We have previously discussed the importance of knowing the plants that are growing on your land, understanding your soil, and managing your property well. There are many resources you can access to expand your knowledge of the species in your area, but few are more accessible than those on your phone. As citizen science continues to expand with the help of technology, apps are being developed with the sole purpose of helping amateur naturalists and landowners identify and better understand the plants and animals on their property.
One such program is iNaturalist, an app that allows anyone across the world to document local biodiversity and educate themselves on the species in their area. To get started, simply take a photo of a plant or animal you encounter and iNaturalist will automatically make a suggestion of the species identity based on previous sightings and the species that are commonly found in your area. The identity can be corroborated by other users and your observation will be labeled “research grade” if over 2/3 of users agree on the species. Aerial maps allow you to see nearby observations, and the guide feature allows you to access field guides identifying anything from “Birds of Texas” to “Herpetofauna of Honduras”. You can also create your own field guide specific to your property and keep a running list of the species you encounter.
The iNaturalist explore page allows you to see nearby observations other users have made.
iNaturalist sponsors projects like the City Nature Challenge, an annual competition between major cities around the world to document the most local biodiversity. Amber Leung, the Texas A&M AgriLife Extension Service 4-H program coordinator in the Fort Bend County AgriLife Extension office and the president of the local chapter of Texas Master Naturalists is an iNaturalist pro with hundreds of personal observations. Leung and 14 members from the Coastal Prairie TMN Chapter participated in the City Nature Challenge for the Houston area from April 27-30, 2018 and the results did not disappoint. Their chapter made 1,283 observations, identified 894 species, and observed 25 unique species that weren’t found by any other challenge participants. Houston finished in second place out of 63 cities in the world for the most species observed with 3,099 species and boasted over 22,500 observations.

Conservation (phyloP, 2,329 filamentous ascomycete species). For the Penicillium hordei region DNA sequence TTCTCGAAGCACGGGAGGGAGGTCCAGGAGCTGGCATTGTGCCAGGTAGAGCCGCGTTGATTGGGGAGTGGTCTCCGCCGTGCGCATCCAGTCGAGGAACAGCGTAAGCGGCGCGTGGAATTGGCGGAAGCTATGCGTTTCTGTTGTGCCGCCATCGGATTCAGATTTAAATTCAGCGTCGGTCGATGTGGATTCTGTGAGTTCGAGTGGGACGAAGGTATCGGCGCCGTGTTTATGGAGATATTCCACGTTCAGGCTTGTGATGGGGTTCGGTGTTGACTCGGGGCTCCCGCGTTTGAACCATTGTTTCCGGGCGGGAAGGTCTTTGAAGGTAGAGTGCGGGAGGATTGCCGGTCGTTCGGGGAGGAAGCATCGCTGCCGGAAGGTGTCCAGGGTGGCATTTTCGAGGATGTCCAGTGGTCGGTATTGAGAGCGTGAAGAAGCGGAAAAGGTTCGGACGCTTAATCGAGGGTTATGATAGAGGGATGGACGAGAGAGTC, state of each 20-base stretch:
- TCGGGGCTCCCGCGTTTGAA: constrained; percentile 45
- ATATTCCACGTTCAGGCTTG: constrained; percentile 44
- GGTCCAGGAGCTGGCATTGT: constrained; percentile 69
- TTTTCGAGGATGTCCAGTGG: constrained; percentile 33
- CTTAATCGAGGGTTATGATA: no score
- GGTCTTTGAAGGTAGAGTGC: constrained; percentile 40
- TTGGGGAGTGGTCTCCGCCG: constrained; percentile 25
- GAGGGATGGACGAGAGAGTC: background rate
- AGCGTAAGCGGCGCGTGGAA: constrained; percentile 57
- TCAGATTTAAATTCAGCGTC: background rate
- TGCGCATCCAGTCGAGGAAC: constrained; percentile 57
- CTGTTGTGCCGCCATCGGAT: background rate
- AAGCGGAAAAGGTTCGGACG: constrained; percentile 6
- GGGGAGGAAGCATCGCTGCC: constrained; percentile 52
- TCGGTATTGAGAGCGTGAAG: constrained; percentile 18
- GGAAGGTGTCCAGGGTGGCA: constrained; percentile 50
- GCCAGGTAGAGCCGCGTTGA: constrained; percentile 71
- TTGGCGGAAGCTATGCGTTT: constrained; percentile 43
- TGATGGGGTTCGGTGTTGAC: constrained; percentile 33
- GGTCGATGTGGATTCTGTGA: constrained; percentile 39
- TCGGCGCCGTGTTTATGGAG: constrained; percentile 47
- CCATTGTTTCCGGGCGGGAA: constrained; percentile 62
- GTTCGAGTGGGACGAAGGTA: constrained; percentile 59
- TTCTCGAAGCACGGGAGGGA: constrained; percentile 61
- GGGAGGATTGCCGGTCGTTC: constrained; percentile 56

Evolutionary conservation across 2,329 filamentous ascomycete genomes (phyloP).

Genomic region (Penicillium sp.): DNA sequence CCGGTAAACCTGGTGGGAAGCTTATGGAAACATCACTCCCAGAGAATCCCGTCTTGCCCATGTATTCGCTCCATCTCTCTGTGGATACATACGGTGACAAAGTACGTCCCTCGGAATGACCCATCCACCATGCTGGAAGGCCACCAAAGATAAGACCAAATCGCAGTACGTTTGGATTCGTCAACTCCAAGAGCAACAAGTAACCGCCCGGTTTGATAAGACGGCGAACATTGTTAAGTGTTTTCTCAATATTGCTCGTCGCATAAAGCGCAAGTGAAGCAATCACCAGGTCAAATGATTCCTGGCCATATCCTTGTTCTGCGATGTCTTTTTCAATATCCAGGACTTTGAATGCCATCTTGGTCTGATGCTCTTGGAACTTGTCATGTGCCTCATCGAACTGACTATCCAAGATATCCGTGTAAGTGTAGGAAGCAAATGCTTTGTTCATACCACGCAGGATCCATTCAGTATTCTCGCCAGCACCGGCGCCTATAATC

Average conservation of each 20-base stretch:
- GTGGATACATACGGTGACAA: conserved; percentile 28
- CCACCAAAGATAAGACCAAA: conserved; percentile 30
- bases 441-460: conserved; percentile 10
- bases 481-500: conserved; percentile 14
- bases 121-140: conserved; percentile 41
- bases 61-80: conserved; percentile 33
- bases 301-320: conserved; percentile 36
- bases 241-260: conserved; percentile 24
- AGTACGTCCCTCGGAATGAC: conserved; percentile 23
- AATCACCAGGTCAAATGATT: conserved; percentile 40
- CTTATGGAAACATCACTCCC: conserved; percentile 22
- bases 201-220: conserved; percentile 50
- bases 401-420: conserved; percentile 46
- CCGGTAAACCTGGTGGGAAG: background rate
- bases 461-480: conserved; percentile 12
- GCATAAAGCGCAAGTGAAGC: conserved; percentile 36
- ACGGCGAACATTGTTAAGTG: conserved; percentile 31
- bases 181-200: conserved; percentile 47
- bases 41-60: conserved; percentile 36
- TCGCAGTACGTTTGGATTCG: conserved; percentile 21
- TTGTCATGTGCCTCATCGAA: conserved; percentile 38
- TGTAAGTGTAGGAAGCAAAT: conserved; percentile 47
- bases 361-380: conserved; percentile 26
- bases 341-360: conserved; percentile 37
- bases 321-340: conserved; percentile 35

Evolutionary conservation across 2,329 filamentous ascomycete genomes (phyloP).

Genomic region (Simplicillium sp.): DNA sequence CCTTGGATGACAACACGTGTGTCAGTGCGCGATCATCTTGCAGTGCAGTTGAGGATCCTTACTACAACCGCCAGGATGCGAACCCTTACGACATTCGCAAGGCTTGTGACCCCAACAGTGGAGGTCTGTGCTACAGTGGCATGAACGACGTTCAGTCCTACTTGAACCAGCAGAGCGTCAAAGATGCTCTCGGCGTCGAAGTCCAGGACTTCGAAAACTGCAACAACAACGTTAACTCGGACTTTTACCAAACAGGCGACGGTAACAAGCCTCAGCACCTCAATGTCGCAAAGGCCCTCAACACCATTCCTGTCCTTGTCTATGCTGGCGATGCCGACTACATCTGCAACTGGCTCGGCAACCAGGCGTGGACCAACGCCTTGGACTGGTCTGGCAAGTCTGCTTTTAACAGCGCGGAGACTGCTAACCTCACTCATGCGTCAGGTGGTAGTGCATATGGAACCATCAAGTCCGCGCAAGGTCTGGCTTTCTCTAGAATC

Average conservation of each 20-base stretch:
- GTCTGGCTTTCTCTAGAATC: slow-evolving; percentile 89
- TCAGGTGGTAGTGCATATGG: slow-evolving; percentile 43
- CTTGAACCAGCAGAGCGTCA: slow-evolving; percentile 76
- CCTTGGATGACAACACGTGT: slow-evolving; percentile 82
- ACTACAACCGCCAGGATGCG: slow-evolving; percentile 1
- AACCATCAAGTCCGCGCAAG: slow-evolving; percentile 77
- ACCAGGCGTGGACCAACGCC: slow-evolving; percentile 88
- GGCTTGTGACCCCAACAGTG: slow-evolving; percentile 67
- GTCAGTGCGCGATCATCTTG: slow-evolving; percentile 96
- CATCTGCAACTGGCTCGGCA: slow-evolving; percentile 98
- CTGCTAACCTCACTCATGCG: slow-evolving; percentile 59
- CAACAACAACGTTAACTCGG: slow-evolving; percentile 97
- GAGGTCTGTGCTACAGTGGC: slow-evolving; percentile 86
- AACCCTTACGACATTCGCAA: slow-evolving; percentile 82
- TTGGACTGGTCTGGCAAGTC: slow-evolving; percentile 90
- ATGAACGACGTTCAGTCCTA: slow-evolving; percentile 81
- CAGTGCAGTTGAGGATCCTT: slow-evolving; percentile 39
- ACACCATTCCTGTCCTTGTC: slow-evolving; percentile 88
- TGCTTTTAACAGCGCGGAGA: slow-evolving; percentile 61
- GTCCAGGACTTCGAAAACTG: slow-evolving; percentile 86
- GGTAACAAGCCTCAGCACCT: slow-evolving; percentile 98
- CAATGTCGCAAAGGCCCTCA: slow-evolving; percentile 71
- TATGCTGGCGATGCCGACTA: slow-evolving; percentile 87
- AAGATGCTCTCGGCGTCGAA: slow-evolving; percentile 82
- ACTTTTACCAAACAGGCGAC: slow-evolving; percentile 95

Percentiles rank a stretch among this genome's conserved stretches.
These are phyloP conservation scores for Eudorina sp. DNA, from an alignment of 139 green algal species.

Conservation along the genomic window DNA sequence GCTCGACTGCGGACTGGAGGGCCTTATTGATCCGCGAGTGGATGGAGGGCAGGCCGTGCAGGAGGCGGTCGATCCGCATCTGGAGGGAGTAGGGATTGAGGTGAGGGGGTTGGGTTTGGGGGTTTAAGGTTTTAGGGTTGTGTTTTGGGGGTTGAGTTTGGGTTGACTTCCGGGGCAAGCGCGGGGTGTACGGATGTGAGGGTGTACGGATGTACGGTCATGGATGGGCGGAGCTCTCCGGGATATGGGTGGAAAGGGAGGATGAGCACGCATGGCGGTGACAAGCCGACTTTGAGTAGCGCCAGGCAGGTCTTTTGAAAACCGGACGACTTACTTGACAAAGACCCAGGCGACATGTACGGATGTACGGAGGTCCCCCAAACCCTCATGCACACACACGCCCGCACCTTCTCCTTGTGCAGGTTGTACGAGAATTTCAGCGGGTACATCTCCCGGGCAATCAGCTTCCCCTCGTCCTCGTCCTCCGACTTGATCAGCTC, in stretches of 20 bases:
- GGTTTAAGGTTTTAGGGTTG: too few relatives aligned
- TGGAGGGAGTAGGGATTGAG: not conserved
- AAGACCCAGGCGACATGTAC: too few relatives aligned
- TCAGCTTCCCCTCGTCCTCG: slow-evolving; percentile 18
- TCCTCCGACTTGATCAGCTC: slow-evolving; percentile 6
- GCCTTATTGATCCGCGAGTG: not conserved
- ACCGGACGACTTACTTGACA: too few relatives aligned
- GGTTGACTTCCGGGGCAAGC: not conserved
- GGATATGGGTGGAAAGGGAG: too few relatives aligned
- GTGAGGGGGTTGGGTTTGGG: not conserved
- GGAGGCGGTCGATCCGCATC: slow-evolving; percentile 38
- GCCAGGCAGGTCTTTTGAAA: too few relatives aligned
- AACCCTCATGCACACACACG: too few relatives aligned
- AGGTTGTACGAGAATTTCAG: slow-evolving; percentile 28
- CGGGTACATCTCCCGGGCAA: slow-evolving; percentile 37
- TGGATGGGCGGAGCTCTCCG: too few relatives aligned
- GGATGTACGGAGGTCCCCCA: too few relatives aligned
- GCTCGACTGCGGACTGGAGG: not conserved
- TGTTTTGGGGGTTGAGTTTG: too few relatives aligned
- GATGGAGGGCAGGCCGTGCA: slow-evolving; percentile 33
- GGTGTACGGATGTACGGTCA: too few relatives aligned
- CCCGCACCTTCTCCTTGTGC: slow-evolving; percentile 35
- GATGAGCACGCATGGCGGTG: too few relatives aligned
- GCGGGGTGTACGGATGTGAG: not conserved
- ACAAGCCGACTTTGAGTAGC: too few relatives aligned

The Coastal Prairie Chapter of the Texas Master Naturalists observed many unique species during the 2018 City Nature Challenge including the robber fly (Efferia snowi) (left) and jade clubtail (Arigomphus submedianus) (right). Photos by Amber Leung.
Leung personally placed 105th in the world for her observations in the City Nature Challenge and has identified many unique species in her locality with the help of plant expert and TMN volunteer Susie Doe. iNaturalist has made it easier than ever to gain knowledge of the species on your property by consulting local experts as well as other citizen scientists. iNaturalist is an excellent tool for taking the first step in learning about your land and what species are utilizing it so you can make invaluable management decisions to improve plant and animal life on your land.
A creeping bluestar (Amsonia repens) and a gray hairstreak butterfly (Strymon melinus) found during the 2018 City Nature Challenge. Photo by Amber Leung.
Leung’s profile is a great example of how using iNaturalist is as simple as going outside, taking some photos, and developing your own collection of observations. Even if you are not a Master Naturalist, iNaturalist can connect you with a community of experts to help you identify anything from grass to bird species. Download iNaturalist here to begin compiling your own observations and expanding your knowledge of the biodiversity in your area.